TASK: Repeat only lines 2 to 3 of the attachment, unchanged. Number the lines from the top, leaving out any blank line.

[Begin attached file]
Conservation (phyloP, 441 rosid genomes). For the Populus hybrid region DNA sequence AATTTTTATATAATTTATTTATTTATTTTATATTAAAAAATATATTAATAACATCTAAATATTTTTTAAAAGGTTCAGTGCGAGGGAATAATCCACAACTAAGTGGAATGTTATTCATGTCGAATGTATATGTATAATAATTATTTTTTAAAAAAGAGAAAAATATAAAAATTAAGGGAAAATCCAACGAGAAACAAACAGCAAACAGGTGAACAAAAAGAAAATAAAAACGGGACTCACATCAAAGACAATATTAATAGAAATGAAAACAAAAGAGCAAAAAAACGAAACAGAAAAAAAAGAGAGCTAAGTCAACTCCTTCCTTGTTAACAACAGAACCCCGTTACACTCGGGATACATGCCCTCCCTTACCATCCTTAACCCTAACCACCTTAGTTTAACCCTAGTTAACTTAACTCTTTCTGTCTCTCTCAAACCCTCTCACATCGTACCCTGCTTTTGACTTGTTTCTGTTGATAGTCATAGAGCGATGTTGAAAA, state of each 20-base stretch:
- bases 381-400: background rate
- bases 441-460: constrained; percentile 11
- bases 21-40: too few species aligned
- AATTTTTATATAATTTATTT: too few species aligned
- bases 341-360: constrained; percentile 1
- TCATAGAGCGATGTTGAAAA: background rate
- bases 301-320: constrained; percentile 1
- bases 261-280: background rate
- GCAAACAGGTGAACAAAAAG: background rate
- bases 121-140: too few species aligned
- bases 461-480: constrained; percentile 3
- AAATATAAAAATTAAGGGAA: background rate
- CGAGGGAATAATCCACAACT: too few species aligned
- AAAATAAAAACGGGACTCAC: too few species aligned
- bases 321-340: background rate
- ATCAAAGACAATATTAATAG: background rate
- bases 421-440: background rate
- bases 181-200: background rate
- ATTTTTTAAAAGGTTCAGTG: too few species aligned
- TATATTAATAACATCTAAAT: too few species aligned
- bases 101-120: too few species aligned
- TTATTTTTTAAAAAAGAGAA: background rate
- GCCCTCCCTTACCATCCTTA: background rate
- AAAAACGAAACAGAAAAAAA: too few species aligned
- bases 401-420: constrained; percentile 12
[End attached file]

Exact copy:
- bases 381-400: background rate
- bases 441-460: constrained; percentile 11